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Jepson Interchange (more information)
©Copyright 1993 by the Regents of the University of California
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POLYGONACEAE

BUCKWHEAT FAMILY

James C. Hickman

Annual to trees, some dioecious
Stem: nodes often swollen
Leaves simple, basal or cauline, alternate, opposite, or whorled, generally entire; stipules 0 or obvious and fused into a generally scarious sheath around stem
Inflorescence: small cluster, axillary or arrayed in cymes or panicles; involucres sometimes subtending 1–many flowers
Flower generally bisexual, small, ± radial; perianth generally 5–6-lobed, base ± tapered, often jointed to pedicel; stamens 2–9, often in 2 whorls; ovary superior, styles generally 3, generally fused at base
Fruit: achene, generally enclosed by persistent perianth, generally 3-angled, ovoid, and glabrous
Genera in family: 50 genera, 1100 species: worldwide, especially n temp; some cultivated for food (Fagopyrum ; Rheum , rhubarb; Rumex , sorrel) or ornamental (Antigonon , coral-vine; Muehlenbeckia ; Polygonum )
Reference: [Ronse Decraene & Akeroyd 1988 Bot J Linn Soc 98:321–371; Reveal et al. 1989 Phytologia 66(2–4):83–414]
Treatments of the 15 eriogonoid genera are based on the monographic work of James L. Reveal, who is gratefully acknowledged.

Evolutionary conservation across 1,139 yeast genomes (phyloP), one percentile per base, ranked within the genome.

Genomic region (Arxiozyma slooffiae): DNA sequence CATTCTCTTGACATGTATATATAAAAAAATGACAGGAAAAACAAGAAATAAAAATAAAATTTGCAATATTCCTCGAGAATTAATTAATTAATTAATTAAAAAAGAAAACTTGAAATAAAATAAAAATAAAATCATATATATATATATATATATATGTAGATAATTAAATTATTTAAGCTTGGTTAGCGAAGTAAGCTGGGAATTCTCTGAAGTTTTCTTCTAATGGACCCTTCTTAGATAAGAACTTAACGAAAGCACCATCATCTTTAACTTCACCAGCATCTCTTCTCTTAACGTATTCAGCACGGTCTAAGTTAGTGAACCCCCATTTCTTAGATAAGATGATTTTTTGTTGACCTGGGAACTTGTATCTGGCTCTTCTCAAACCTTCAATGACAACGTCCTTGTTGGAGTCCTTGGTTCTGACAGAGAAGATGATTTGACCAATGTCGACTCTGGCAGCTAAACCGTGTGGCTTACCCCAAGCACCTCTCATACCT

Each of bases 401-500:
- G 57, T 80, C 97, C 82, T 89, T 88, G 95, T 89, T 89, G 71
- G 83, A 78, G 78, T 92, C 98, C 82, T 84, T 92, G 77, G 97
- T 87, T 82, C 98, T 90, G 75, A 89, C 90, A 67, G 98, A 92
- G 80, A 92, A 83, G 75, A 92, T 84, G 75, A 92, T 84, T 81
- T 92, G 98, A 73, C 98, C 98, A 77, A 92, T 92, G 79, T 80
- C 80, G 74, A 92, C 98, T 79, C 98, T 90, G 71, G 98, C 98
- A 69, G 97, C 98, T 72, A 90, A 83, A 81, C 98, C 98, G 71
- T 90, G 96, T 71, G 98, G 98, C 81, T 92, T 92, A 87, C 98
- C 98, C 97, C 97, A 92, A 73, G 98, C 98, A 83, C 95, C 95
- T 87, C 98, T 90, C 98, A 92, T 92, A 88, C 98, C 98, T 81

POLYGONUM

KNOTWEED, SMARTWEED

Annual, perennial herb, shrub, vine
Stem prostrate to erect, or climbing, or floating, < 3 m
Leaves generally cauline, alternate, sessile or petioled; stipules fused, sheathing stem above nodes, generally scarious or membranous; blade sometimes obviously jointed to stipule sheath
Inflorescence: unit a 1–8-flowered cluster, these arrayed singly or in head-like to open panicles
Flower: perianth lobes generally 5; stamens 3–8, filaments generally wider at base
Fruit generally ovoid, 3-angled, sometimes round, flat, indented; shiny to dull, brown to black
Species in genus: ± 300 species: worldwide, especially n temp
Etymology: (Greek: many knees, from swollen nodes of some species)
Reference: [Ronse Decraene & Ackeroyd 1988 Bot J Linn Soc 98:321–371]
Segregate genera (e.g., Bistorta, Fallopia, Persicaria ) are sometimes recognized.

Introduced

P. prolificum (Small) B.L. Rob.

Annual
Stem ± erect, much-branched, < 4 dm, round, ribbed
Leaf generally 1–2 cm, sessile; blade linear-oblong, rough-veiny beneath, bluish green, often covered with whitish fungus, smaller upward; lower leaves falling early
Inflorescence: flower clusters scattered in upper leaf axils; flowers ± sessile
Flower: perianth 2 mm, included in stipule
Fruit 2 mm, widely ovoid, brown, ± dull
Chromosomes: 2n=20,60
Ecology: Wet salty places
Elevation: 100–2000 m.
Bioregional distribution: n High Sierra Nevada (Lake Tahoe Area), San Francisco Bay Area (Napa Co.), expected elsewhere
Distribution outside California: native to e N.America
Closely related to P. aviculare.

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bioregional map for POLYGONUM%20prolificum being generated
 
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Retrieve Jepson Interchange Index to Plant Names entry for Polygonum prolificum
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